Moore agrees with the latter camp. "I never claimed it was a real tube sign, I never claimed that at all," he says. "In my opinion the only fake news about that sign is that it has been reported as fake news. It was literally just how I was feeling at the time."

Moore was motivated to create and post the sign when he was struck by the "very British response" to the Westminster attack. "There was no sort of knee-jerk Islamaphobia, there was no dramatisation, it was all pretty much, I thought, very calm reporting," he says. "So my initial thought at the time was just a bit of pride in how London had reacted really." Though he saw other, real Tube signs online, he wanted to create his own in order to create a tribute that specifically epitomised the "very London" response. 

Yet though Moore insists he never claimed the sign was real, his caption on the image - which now has 100,800 shares - is arguably misleading. "Quintessentially British..." Moore wrote on his Facebook post, and agrees now that this was ambiguous. "It was meant to relate to the reaction that I saw in London in that day which I just thought was very calm and measured. What the sign was trying to do was capture the spirit I'd seen, so that's what I was actually talking about."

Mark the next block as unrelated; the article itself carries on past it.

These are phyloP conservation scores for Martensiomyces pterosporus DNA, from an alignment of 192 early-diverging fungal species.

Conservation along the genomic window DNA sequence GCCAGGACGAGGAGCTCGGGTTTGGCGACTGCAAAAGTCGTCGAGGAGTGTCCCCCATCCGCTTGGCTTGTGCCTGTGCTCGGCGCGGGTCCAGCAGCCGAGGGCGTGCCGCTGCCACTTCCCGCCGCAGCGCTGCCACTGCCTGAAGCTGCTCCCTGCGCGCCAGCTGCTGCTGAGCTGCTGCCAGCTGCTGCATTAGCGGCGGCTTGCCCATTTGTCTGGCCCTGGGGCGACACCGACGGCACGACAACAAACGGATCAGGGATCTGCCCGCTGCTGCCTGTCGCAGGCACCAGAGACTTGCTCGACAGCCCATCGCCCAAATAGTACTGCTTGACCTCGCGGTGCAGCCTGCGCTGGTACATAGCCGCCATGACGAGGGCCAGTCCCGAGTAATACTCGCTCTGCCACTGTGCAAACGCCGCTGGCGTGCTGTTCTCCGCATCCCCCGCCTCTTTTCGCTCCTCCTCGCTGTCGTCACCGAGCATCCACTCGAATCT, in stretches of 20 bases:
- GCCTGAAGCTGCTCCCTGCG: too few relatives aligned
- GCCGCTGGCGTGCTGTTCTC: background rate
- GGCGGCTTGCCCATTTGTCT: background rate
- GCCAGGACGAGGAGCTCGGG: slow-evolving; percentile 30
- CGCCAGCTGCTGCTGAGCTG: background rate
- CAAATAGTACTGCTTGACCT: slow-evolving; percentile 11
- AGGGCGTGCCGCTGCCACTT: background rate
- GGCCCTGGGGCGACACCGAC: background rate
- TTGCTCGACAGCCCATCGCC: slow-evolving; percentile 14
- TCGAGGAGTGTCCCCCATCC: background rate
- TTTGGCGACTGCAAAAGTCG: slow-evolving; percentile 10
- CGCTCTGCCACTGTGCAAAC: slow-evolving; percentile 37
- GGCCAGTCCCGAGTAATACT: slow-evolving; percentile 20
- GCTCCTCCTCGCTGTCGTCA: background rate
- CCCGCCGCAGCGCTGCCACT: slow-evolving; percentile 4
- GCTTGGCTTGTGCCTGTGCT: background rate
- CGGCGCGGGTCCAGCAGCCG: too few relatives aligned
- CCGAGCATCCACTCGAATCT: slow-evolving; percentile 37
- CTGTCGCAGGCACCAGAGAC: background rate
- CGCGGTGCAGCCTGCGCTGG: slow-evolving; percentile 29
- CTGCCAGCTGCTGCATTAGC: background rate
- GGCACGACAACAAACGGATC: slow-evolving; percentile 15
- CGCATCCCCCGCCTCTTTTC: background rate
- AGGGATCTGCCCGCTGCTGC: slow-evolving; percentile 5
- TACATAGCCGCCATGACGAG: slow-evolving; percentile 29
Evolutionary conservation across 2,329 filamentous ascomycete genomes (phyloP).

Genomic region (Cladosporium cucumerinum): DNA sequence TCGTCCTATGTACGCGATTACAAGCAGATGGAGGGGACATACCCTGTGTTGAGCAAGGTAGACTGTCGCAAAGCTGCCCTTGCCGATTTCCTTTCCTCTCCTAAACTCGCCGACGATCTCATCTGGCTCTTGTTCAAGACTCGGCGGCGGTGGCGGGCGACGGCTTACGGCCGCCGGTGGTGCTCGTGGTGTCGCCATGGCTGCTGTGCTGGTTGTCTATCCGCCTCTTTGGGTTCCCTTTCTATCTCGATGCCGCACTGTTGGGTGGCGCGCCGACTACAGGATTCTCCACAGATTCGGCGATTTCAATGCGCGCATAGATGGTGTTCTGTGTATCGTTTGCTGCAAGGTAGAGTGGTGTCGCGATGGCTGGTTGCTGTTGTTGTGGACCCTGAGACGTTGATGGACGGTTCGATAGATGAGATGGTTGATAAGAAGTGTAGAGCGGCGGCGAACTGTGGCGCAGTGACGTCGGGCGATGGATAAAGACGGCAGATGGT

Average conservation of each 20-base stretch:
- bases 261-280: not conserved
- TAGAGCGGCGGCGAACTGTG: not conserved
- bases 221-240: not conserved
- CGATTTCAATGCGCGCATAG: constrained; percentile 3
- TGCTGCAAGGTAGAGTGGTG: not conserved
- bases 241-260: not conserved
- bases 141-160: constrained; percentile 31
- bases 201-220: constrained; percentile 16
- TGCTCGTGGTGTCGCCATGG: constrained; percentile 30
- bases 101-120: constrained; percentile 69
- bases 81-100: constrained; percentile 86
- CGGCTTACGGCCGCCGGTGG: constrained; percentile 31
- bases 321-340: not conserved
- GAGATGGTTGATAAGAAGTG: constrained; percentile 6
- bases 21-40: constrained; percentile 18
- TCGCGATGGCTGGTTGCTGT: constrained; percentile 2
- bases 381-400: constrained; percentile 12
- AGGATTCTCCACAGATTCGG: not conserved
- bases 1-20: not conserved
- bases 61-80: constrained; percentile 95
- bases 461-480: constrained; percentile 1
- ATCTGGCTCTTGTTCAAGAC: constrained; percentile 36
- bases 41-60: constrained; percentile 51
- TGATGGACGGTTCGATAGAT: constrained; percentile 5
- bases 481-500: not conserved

Not only did Moore not mean to mislead, he is actually shocked that anyone thought the sign was real. 

"I'm reasonably digitally savvy and I was extremely shocked that anyone thought it was real," he says, explaining that he thought everyone would be able to spot a fake after a "You ain't no muslim bruv" sign went viral after the Leytonstone Tube attack in 2015. "I thought this is an internet meme that people know isn't true and it's fine to do because this is a digital thing in a digital world."